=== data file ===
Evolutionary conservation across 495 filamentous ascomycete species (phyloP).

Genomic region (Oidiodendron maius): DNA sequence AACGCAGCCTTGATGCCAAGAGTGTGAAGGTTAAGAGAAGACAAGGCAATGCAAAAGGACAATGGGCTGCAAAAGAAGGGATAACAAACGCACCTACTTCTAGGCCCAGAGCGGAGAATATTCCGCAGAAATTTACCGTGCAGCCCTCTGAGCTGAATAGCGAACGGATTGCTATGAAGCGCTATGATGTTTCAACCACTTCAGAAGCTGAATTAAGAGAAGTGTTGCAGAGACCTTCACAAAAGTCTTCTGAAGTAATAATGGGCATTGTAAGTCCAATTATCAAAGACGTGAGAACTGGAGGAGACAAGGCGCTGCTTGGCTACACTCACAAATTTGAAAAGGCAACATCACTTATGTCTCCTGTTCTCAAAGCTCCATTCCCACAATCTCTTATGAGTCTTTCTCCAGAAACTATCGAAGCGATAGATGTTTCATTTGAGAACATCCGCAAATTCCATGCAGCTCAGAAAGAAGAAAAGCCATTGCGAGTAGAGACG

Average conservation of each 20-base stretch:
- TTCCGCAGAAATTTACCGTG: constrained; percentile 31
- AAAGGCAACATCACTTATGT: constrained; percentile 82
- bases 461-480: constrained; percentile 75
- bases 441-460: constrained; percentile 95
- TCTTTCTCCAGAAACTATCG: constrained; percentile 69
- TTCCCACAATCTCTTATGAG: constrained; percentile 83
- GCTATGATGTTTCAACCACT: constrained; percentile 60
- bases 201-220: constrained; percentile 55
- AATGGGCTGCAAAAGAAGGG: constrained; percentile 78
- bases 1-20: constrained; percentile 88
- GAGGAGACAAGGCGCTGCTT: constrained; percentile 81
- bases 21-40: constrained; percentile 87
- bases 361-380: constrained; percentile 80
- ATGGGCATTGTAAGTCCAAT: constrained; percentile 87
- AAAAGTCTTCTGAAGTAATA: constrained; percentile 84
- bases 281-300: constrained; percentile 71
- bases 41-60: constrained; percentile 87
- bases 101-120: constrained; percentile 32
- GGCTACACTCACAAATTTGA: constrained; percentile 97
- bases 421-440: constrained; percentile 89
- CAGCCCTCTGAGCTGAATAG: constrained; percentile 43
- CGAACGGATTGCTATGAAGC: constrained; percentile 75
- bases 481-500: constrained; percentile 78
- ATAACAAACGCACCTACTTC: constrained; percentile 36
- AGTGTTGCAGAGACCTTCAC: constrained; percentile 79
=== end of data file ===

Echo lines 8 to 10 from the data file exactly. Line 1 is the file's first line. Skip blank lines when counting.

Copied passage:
- TCTTTCTCCAGAAACTATCG: constrained; percentile 69
- TTCCCACAATCTCTTATGAG: constrained; percentile 83
- GCTATGATGTTTCAACCACT: constrained; percentile 60